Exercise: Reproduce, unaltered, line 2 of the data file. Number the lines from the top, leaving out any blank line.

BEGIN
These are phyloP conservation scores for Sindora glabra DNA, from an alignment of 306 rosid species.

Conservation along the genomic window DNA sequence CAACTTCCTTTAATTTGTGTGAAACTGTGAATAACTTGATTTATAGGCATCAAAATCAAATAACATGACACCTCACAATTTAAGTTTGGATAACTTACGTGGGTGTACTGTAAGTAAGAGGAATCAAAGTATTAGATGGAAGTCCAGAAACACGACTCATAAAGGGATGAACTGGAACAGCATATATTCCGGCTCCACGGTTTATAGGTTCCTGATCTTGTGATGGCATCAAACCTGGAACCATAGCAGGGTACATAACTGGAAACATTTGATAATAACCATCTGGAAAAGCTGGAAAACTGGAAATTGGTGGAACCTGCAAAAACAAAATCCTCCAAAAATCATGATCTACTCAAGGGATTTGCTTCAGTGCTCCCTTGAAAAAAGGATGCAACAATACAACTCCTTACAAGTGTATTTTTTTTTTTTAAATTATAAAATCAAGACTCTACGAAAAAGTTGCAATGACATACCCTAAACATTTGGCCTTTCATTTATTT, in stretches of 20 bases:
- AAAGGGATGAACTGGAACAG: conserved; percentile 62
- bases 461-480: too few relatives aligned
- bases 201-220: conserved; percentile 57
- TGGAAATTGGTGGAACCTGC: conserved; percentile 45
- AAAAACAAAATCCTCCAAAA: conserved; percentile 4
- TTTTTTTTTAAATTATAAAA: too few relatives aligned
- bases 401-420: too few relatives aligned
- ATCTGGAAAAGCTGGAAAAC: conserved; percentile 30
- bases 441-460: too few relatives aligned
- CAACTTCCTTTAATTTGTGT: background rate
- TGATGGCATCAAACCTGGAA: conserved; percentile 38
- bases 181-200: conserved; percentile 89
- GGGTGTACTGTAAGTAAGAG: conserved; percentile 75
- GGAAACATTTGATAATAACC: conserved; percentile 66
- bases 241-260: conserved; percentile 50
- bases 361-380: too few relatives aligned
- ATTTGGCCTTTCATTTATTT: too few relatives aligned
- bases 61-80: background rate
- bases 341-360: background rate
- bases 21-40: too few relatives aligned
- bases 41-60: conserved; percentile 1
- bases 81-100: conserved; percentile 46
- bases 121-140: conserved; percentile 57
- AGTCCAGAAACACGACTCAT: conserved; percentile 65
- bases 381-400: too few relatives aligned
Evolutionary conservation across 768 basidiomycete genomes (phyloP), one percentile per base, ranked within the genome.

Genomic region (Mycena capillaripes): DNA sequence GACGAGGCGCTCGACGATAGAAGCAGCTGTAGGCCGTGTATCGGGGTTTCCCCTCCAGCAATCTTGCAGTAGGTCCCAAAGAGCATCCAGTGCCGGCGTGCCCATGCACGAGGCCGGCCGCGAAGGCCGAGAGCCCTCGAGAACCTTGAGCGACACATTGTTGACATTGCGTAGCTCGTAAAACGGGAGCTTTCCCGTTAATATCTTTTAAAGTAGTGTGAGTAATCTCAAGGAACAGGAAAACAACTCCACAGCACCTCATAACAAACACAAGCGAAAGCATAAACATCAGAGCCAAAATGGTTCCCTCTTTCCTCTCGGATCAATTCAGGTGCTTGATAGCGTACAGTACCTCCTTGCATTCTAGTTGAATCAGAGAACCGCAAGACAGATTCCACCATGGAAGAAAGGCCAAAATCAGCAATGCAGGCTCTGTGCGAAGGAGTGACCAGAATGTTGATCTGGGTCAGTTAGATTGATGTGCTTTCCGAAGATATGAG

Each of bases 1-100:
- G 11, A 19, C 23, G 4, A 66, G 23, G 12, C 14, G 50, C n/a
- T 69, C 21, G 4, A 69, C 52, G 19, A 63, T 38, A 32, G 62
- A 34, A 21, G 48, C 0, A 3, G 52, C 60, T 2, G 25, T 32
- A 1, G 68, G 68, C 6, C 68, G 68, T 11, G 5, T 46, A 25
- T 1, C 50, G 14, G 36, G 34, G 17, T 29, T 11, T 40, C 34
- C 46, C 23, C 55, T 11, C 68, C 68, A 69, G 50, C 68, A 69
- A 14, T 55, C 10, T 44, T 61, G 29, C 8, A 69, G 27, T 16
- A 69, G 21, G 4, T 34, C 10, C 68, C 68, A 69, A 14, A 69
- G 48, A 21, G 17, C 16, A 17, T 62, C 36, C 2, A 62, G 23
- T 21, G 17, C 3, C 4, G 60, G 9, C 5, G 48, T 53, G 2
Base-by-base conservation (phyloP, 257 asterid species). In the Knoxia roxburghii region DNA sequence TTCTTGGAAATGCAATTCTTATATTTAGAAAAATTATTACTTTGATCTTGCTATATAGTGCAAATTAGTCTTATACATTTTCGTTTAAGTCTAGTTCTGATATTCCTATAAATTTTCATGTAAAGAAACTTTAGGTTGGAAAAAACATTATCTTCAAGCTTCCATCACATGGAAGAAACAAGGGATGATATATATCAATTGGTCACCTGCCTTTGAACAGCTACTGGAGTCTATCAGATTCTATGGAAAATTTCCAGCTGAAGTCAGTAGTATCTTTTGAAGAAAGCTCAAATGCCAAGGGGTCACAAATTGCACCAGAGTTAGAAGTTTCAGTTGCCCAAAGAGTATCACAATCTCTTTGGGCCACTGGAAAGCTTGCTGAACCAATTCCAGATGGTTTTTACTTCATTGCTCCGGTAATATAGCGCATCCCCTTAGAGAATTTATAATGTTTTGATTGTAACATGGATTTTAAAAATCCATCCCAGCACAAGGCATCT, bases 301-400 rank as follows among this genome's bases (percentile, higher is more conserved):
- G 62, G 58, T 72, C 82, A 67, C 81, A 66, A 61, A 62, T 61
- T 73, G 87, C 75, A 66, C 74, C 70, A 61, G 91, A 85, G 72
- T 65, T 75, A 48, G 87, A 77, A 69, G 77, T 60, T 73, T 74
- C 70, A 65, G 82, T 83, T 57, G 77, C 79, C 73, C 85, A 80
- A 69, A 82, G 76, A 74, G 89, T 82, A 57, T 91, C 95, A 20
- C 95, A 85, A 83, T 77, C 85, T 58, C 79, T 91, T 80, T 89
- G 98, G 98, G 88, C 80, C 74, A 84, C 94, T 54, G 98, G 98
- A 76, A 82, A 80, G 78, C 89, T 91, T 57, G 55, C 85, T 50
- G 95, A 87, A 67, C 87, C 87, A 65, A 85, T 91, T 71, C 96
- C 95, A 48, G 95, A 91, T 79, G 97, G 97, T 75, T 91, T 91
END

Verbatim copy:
Conservation along the genomic window DNA sequence CAACTTCCTTTAATTTGTGTGAAACTGTGAATAACTTGATTTATAGGCATCAAAATCAAATAACATGACACCTCACAATTTAAGTTTGGATAACTTACGTGGGTGTACTGTAAGTAAGAGGAATCAAAGTATTAGATGGAAGTCCAGAAACACGACTCATAAAGGGATGAACTGGAACAGCATATATTCCGGCTCCACGGTTTATAGGTTCCTGATCTTGTGATGGCATCAAACCTGGAACCATAGCAGGGTACATAACTGGAAACATTTGATAATAACCATCTGGAAAAGCTGGAAAACTGGAAATTGGTGGAACCTGCAAAAACAAAATCCTCCAAAAATCATGATCTACTCAAGGGATTTGCTTCAGTGCTCCCTTGAAAAAAGGATGCAACAATACAACTCCTTACAAGTGTATTTTTTTTTTTTAAATTATAAAATCAAGACTCTACGAAAAAGTTGCAATGACATACCCTAAACATTTGGCCTTTCATTTATTT, in stretches of 20 bases: